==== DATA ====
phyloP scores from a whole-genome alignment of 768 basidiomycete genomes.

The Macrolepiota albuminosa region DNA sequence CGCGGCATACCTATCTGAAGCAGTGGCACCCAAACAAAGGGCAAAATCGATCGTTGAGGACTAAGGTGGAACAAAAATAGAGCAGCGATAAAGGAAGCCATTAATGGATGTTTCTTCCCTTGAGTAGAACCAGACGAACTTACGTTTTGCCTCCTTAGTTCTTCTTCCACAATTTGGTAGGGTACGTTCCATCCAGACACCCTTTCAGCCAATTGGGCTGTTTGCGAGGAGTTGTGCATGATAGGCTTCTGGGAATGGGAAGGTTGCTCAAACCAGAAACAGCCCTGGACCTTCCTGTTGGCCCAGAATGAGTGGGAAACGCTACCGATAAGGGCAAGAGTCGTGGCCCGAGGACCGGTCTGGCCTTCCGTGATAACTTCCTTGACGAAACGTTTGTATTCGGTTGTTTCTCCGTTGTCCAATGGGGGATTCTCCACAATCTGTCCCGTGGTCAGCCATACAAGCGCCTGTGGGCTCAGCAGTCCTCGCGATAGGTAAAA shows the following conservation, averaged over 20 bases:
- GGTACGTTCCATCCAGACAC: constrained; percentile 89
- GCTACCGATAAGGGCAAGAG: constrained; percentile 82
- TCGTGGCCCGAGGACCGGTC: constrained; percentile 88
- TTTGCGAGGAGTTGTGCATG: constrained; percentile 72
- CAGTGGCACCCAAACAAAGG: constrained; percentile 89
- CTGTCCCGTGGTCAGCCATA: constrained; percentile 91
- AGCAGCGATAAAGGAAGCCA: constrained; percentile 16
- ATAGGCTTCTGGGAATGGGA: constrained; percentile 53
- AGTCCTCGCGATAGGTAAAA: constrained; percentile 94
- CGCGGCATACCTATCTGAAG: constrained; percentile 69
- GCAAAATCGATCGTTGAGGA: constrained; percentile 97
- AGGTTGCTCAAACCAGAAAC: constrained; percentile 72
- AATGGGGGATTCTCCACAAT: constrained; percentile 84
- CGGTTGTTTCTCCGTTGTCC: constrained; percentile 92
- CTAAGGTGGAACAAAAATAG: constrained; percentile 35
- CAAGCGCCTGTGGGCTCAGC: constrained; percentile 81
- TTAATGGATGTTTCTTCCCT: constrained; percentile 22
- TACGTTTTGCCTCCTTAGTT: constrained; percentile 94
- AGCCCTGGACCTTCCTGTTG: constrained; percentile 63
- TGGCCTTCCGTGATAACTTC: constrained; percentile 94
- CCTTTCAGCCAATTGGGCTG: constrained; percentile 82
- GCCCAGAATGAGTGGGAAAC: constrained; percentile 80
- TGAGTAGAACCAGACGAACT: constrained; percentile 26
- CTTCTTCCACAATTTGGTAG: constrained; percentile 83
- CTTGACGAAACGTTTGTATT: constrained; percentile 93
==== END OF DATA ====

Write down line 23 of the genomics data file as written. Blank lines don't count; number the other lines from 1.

- CCTTTCAGCCAATTGGGCTG: constrained; percentile 82